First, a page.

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It now seems as if Martin Truex Jr.’s Monster Energy NASCAR Cup Series championship was a foregone conclusion. A system that was designed not to work, worked. NASCAR officials drew up their latest title format like a concept album. They put in phases, stages, circles, cycles, and a few other miscellaneous words from Willie Nelson songs, and, miracle of miracles, the guy with eight victories and 2,253 laps led actually won the championship.

I just surfed the Internet, looking at preseason predictions. No one I could find predicted Truex to be the champion. I found one seer who predicted he would make the final four. Much more common were such prognostications as:

“I think this is Joey Logano’s year.”

“Watch Chris Buescher.”

“Daniel Suarez and Chase Elliott will get their first Cup wins.”

“Clint Bowyer will rebound in a big way.”

“Dale Earnhardt Jr. makes the playoffs.”

“Ford wins the manufacturer championship.”

“Bolt d’Oro gets stunned in the juvenile race.” (Sorry. That was a Breeder’s Cup prediction.)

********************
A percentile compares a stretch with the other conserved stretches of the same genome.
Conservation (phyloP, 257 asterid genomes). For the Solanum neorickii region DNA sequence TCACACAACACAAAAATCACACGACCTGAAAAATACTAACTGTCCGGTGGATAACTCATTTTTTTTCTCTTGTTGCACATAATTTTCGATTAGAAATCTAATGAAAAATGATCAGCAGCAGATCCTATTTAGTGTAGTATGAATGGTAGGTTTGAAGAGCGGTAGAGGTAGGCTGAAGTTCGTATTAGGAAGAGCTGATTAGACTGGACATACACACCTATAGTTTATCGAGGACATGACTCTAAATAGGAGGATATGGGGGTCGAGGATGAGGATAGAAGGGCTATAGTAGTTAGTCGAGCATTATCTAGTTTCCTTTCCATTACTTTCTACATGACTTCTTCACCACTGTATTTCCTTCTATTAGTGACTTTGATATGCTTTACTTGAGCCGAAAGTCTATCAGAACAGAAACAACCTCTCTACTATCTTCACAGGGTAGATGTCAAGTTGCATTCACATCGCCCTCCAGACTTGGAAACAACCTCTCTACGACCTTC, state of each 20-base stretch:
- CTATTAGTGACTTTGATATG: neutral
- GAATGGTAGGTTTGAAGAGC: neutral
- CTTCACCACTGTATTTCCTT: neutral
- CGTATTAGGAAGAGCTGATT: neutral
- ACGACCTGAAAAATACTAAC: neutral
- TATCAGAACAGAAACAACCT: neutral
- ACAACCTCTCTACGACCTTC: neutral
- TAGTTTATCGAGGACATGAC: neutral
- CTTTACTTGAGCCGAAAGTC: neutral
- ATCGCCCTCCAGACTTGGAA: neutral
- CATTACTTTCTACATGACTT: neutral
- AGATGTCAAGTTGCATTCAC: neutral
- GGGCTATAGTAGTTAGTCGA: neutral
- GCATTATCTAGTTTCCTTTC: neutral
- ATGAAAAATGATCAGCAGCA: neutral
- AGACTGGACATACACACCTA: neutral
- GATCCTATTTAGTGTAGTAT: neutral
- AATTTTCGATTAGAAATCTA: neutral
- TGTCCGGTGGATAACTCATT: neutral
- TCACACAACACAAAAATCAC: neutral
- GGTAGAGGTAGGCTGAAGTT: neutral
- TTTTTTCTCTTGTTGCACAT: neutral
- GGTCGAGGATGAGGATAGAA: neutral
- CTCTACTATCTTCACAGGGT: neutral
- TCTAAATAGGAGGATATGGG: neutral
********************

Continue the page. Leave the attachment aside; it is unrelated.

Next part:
I even found a prediction listing Trevor Bayne as one of the season’s first-time winners, which seemed relatively safe since Bayne won the Daytona 500 in 2011. How soon they forget.

Truex and Furniture Row Racing didn’t just improve. They didn’t just add to their statistics. They multiplied them.

Now Earnhardt Jr. is retiring. Matt Kenseth is being put out to pasture (presumably, one in Wisconsin) and Danica Patrick to photo shoots. Tony Stewart’s and Carl Edwards’ seats are cold. Anyone remember Greg Biffle?

If the season just completed had been a movie, Truex would have been played by Tom Hanks. He is affable. He is unflappable. He is a swell guy. The only fans who were passionately opposed to Truex still blame Toyota for Pearl Harbor.

God love him. Truex was a nice guy before it was cool. He remained on track, even as his girlfriend fought cancer, a crewman keeled over dead the night before a race (he won) and the owner had a heart attack. By gosh, the season was a remake of It’s a Wonderful Life, which starred James Stewart, who was Tom Hanks before there was a Tom Hanks.

Now everyone is preparing for the holidays, feeling all warm and fuzzy save for the fans who still think Sessue Hayakawa runs Toyota from a Bridge on the River Kwai.